Most children are eligible for the children's flu vaccine. This includes pre-schoolers who were aged 2 or 3 years on 31 August 2023, school-aged children (Reception to Year 11) and children with certain health conditions. Each winter, thousands of children need to go to hospital for treatment (10,000 children were hospitalised with flu last season), including intensive care, with children under the age of 5 years having one of the highest rates of hospital admissions due to flu compared to other age groups. By getting vaccinated, your child not only protects themselves, but also those around them, including babies, grandparents, and people with weak immune systems.

Parents of school-aged children who haven’t yet been offered the vaccine at school are urged to ensure their children’s school vaccination consent forms are completed. They are being offered the free nasal spray flu vaccine, delivered in schools by immunisation teams up and down the country. If your child missed out on the vaccination session at school, ask the immunisation team about their catch-up sessions.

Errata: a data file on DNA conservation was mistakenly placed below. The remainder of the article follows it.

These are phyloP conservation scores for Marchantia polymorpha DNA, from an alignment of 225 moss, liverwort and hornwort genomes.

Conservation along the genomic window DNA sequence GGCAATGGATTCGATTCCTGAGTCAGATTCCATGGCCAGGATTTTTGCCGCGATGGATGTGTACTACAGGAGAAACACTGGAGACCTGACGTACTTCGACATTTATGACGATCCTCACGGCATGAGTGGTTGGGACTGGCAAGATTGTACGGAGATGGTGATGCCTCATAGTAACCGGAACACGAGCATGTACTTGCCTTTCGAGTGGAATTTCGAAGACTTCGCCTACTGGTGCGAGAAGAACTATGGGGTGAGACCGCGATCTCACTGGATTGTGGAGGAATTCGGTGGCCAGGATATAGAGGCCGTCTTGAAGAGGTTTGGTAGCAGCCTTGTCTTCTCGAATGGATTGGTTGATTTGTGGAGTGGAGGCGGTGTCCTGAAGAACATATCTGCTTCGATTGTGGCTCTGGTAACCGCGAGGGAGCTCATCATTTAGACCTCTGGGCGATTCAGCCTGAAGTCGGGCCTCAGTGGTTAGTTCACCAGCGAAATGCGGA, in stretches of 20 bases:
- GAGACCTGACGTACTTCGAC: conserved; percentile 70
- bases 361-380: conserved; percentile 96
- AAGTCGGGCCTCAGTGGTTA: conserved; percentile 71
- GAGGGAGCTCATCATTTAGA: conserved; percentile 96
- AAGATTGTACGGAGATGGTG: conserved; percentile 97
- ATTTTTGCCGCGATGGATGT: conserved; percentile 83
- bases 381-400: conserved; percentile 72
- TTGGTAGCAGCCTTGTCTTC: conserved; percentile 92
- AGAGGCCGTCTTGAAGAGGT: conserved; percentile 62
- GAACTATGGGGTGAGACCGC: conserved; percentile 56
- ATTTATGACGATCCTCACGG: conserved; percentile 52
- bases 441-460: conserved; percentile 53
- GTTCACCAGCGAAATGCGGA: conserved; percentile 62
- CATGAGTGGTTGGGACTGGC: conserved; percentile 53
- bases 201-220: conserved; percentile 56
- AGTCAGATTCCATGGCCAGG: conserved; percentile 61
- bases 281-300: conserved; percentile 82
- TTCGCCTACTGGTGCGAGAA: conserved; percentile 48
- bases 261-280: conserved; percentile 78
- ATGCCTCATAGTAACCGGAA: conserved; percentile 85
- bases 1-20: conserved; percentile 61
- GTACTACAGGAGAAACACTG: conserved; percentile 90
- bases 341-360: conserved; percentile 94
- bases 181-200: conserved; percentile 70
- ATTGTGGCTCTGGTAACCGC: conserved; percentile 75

Pre-schoolers are eligible for the free nasal spray via their GP practice. And any child aged between 6 months and 2 years who has a health condition that puts them at increased risk from flu will be offered a flu vaccine injection instead of the nasal spray. This is because the nasal spray is not licensed for children under 2 years old. School-aged children who can’t have the nasal spray for medical or faith reasons will be offered an injected flu vaccine instead. These appointments can be booked via your GP.

Pregnancy changes how the body responds to infections like flu and COVID-19 and puts them, and their babies, at higher risk of complications requiring hospitalization than non-pregnant women. The flu and COVID-19 vaccines are the best defence we have against serious infections. Vaccinated women have a lower risk of severe disease requiring hospital treatment and it reduces the risk to their unborn child of stillbirth and prematurity.